I was a little girl when my interest in watercolour was first sparked. My parents gave me a tiny watercolour box for my birthday, I think when I was about 12 or 13 years old. I still have it and I have to admit that it hasn’t been used a lot… And I also still have some sheets of watercolour paper that I got at the same time!
Back then, I had a serious problem: I felt I had only a few sheets, and that I shouldn’t spoil them by making bad drawings… So I made none at all. I also used to have very few ideas, and the landscape or realistic type paintings that I tried were always disappointing. Then about 10 years ago, I gave myself a big watercolour present in the hope this would get me going: a much larger set of watercolour paints. But they also stayed dry for a long time. I felt quite blocked and could not really produce much.
But that changed about 3 years ago and now I have none of these problems. Actually, I sometimes can’t sleep because of all the images and ideas that come into my head. Not that they’re all world shattering ideas, but at least they are ideas :) I’ve also started using my watercolour paints a lot to make small sketches and drawings. There is one book I have now that I wished I could send to my 13 year old self: Water Paper Paint by Heather Smith Jones.
About the book: Water Paper Paint
In the introduction, Heather tells about her personal journey with watercolour; she loved it as a child, but she got frustrated with the medium when she took a course in her teenage years with someone who seemed to do magic with the paper and paint, Bob Ross style. Her paint didn’t want to do what he seemed to do so easily. Sounds familiar. During graduate school, she started to experiment again with watercolour, finding her own style and way of working. Heather now helps budding artists to discover the magic of watercolour. I love her work; it combines dreamy watercolour with poetry and natural bits and pieces.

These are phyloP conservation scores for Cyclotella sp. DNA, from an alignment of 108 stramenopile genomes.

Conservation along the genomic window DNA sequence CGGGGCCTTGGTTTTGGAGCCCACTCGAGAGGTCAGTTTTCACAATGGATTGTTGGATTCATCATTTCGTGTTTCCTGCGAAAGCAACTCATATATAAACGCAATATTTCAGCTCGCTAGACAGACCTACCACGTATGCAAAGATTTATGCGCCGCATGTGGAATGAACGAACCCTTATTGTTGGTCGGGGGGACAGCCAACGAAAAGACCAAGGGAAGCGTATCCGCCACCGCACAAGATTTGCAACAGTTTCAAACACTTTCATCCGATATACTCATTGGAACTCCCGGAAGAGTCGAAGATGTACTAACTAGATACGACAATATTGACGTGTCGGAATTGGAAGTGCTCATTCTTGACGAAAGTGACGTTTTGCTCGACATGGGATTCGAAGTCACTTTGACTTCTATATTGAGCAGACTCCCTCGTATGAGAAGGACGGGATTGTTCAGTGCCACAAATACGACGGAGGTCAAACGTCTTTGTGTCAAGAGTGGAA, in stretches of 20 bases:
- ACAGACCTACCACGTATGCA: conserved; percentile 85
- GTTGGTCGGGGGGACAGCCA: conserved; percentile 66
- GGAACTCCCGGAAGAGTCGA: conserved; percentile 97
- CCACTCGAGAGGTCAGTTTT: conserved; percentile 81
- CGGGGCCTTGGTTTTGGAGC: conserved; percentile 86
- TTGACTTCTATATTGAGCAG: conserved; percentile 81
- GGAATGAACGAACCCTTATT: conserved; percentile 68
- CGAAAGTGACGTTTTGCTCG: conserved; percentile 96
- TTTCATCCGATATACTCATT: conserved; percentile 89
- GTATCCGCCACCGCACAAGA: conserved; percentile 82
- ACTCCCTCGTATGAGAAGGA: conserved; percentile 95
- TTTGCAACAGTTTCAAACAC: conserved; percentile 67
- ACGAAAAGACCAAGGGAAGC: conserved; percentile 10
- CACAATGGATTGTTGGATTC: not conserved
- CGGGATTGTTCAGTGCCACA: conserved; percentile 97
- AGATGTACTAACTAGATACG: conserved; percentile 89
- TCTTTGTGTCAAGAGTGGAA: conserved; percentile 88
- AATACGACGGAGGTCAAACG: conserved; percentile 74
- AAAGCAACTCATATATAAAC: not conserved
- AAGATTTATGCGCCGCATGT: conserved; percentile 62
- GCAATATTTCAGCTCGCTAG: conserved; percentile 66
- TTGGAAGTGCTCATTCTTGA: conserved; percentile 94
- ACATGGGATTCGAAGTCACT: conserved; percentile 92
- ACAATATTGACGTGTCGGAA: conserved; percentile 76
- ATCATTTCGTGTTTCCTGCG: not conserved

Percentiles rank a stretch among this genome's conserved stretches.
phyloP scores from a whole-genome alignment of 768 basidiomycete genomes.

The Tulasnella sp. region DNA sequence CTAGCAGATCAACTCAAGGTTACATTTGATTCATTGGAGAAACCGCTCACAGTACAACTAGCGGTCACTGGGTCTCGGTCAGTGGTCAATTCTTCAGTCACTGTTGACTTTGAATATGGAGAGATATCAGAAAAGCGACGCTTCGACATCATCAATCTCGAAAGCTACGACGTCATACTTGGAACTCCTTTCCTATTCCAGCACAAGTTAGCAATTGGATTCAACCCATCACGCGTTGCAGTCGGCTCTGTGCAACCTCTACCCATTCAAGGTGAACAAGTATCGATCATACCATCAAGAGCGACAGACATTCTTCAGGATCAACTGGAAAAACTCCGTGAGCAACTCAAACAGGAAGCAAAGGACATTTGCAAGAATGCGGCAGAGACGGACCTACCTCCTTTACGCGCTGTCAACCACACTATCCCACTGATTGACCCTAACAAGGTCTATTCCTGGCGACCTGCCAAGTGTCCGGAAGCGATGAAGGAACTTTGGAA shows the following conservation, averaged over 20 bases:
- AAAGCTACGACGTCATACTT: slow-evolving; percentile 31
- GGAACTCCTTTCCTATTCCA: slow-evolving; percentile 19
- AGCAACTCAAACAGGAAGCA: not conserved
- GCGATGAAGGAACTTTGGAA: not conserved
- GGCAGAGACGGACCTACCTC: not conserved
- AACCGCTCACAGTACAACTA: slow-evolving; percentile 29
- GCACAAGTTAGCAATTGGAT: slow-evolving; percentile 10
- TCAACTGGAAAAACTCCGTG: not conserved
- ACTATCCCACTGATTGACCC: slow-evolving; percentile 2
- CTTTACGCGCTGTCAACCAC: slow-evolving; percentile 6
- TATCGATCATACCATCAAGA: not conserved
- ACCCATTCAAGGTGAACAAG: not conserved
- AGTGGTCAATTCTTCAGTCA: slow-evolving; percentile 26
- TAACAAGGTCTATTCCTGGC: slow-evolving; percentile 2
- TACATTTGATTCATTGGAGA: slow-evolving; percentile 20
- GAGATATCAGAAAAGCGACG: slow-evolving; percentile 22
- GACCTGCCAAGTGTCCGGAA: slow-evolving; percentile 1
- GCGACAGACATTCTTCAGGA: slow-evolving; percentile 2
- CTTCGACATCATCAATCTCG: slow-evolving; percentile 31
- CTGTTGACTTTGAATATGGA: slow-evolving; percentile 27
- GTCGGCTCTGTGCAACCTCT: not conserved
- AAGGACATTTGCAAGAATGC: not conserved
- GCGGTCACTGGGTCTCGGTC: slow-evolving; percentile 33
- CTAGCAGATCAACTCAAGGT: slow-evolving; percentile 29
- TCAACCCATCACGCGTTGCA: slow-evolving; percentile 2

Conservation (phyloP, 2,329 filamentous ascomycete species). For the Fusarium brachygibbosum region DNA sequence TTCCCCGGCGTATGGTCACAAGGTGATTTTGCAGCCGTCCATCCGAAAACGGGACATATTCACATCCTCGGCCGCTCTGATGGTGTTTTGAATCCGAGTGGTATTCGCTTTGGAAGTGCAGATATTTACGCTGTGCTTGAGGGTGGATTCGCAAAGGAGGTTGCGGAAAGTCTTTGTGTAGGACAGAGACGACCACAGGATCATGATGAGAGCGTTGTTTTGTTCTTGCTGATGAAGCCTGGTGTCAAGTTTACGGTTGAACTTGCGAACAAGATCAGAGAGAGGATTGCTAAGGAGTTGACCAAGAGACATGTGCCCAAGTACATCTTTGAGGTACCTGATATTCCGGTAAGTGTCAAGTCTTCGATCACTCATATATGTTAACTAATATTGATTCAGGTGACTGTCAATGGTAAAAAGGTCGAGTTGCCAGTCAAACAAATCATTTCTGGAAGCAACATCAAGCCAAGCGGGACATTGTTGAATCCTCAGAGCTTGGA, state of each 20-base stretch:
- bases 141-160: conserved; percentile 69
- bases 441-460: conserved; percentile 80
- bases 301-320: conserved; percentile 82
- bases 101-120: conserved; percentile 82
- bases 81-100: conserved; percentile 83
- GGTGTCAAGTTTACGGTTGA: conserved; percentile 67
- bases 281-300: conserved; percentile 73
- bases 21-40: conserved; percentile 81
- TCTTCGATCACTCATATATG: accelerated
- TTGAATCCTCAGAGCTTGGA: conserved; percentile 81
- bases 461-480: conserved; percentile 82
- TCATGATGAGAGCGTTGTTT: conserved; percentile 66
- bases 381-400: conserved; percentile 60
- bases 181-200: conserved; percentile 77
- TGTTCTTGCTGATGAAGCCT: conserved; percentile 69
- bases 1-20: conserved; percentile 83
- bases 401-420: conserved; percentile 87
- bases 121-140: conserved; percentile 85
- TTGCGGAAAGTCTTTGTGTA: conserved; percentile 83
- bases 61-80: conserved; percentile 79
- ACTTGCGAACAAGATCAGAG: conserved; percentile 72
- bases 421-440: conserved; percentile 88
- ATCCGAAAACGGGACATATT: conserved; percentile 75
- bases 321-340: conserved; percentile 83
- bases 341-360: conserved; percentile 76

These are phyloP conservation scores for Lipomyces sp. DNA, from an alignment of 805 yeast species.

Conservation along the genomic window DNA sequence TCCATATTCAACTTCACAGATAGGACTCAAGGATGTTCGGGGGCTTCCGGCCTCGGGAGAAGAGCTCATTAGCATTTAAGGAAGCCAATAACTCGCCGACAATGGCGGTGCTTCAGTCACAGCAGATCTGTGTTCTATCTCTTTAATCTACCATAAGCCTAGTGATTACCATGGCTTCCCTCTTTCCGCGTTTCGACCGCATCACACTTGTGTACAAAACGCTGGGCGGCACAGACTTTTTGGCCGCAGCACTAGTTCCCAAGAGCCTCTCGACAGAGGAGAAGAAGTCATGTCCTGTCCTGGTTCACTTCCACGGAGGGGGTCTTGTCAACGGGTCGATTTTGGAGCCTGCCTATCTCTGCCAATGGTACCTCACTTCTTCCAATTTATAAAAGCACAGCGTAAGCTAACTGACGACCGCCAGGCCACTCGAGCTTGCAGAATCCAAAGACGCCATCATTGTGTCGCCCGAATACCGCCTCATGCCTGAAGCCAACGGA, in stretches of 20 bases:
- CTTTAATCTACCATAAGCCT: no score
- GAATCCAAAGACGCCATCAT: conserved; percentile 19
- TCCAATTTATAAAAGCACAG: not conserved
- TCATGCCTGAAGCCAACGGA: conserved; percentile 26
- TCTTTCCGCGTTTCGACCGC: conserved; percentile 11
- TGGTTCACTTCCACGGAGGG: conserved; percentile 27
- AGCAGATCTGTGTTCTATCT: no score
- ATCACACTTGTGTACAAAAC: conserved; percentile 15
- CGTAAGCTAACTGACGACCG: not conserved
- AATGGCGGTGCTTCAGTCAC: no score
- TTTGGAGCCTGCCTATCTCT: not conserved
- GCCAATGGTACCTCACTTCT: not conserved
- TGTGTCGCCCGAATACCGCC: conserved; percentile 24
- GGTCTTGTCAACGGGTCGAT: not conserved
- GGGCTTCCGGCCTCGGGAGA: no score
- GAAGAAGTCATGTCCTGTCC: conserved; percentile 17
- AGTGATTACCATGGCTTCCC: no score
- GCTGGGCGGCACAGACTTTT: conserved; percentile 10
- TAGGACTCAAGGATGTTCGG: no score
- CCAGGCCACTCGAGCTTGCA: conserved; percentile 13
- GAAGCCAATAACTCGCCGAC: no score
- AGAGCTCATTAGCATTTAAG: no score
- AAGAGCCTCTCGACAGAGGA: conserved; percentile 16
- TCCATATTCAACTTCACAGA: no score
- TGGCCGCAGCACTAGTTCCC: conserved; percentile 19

In her book she strongly encourages you to experiment and find your own strategies and style. “Learn to make the paint work for you and convey your ideas so you can create your own work unlike that of anyone else”.
The book consists of three parts. In the first chapter she covers the basics of watercolour painting, paper, brushes etc, and there is also a section about one of Heather’s passions; making your own watercolour paint by hand.
The second part of the book consists of 30 projects. You’re encouraged to use a wide range of techniques and methods and surfaces, and the projects are both abstract and realistic. Some of my favourites are ‘writing with watercolour’, where you incorporate a poem into a painting; making ‘an artist’s book’ where you create a mini-journal; and ‘working with paper ephemera in a painting’. At the end of this post are a few images of a project I did as an exercise from Heather’s book using bits of an old and partly burnt geography book that I found along a road in our village (what’s the story there??).
Heather ends her book with gallery, showcasing interesting watercolour work from various artists, including work by Geninne Zlatkis, whose work I absolutely adore too.
This book is great fun for anyone who finds watercolour a bit daunting, and would just like to start playing with it a bit. And you know, this is how great work happens.